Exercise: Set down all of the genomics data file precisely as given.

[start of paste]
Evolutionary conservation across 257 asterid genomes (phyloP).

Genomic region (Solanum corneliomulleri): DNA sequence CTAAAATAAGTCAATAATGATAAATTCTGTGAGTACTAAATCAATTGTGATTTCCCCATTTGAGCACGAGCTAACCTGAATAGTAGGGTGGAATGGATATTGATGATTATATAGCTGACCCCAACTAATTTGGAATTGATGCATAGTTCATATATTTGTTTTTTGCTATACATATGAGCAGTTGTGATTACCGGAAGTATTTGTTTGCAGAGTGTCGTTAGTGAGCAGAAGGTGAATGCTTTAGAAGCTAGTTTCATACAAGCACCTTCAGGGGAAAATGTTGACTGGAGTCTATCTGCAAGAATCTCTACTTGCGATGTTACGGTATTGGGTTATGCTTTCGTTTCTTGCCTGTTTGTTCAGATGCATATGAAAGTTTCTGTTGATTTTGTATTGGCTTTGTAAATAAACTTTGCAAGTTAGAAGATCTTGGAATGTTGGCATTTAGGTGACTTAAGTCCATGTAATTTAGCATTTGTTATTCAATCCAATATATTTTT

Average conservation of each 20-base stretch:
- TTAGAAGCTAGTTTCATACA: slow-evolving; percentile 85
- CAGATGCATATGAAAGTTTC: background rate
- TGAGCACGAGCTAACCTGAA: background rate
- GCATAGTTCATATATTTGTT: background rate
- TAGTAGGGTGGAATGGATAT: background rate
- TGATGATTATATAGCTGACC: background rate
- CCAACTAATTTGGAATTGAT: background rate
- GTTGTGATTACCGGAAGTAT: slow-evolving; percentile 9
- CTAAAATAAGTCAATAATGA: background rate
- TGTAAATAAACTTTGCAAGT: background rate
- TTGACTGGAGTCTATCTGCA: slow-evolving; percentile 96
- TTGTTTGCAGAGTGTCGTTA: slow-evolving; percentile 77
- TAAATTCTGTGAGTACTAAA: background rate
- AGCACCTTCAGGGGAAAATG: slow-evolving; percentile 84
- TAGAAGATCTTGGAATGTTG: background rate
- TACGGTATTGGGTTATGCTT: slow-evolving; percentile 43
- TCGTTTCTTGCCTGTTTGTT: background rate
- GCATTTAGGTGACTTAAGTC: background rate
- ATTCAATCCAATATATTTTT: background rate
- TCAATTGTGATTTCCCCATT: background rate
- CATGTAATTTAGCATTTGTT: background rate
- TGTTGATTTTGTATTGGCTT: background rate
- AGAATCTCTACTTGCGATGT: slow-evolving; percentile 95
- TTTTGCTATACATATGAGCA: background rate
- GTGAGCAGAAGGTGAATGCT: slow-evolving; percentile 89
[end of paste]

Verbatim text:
Evolutionary conservation across 257 asterid genomes (phyloP).

Genomic region (Solanum corneliomulleri): DNA sequence CTAAAATAAGTCAATAATGATAAATTCTGTGAGTACTAAATCAATTGTGATTTCCCCATTTGAGCACGAGCTAACCTGAATAGTAGGGTGGAATGGATATTGATGATTATATAGCTGACCCCAACTAATTTGGAATTGATGCATAGTTCATATATTTGTTTTTTGCTATACATATGAGCAGTTGTGATTACCGGAAGTATTTGTTTGCAGAGTGTCGTTAGTGAGCAGAAGGTGAATGCTTTAGAAGCTAGTTTCATACAAGCACCTTCAGGGGAAAATGTTGACTGGAGTCTATCTGCAAGAATCTCTACTTGCGATGTTACGGTATTGGGTTATGCTTTCGTTTCTTGCCTGTTTGTTCAGATGCATATGAAAGTTTCTGTTGATTTTGTATTGGCTTTGTAAATAAACTTTGCAAGTTAGAAGATCTTGGAATGTTGGCATTTAGGTGACTTAAGTCCATGTAATTTAGCATTTGTTATTCAATCCAATATATTTTT

Average conservation of each 20-base stretch:
- TTAGAAGCTAGTTTCATACA: slow-evolving; percentile 85
- CAGATGCATATGAAAGTTTC: background rate
- TGAGCACGAGCTAACCTGAA: background rate
- GCATAGTTCATATATTTGTT: background rate
- TAGTAGGGTGGAATGGATAT: background rate
- TGATGATTATATAGCTGACC: background rate
- CCAACTAATTTGGAATTGAT: background rate
- GTTGTGATTACCGGAAGTAT: slow-evolving; percentile 9
- CTAAAATAAGTCAATAATGA: background rate
- TGTAAATAAACTTTGCAAGT: background rate
- TTGACTGGAGTCTATCTGCA: slow-evolving; percentile 96
- TTGTTTGCAGAGTGTCGTTA: slow-evolving; percentile 77
- TAAATTCTGTGAGTACTAAA: background rate
- AGCACCTTCAGGGGAAAATG: slow-evolving; percentile 84
- TAGAAGATCTTGGAATGTTG: background rate
- TACGGTATTGGGTTATGCTT: slow-evolving; percentile 43
- TCGTTTCTTGCCTGTTTGTT: background rate
- GCATTTAGGTGACTTAAGTC: background rate
- ATTCAATCCAATATATTTTT: background rate
- TCAATTGTGATTTCCCCATT: background rate
- CATGTAATTTAGCATTTGTT: background rate
- TGTTGATTTTGTATTGGCTT: background rate
- AGAATCTCTACTTGCGATGT: slow-evolving; percentile 95
- TTTTGCTATACATATGAGCA: background rate
- GTGAGCAGAAGGTGAATGCT: slow-evolving; percentile 89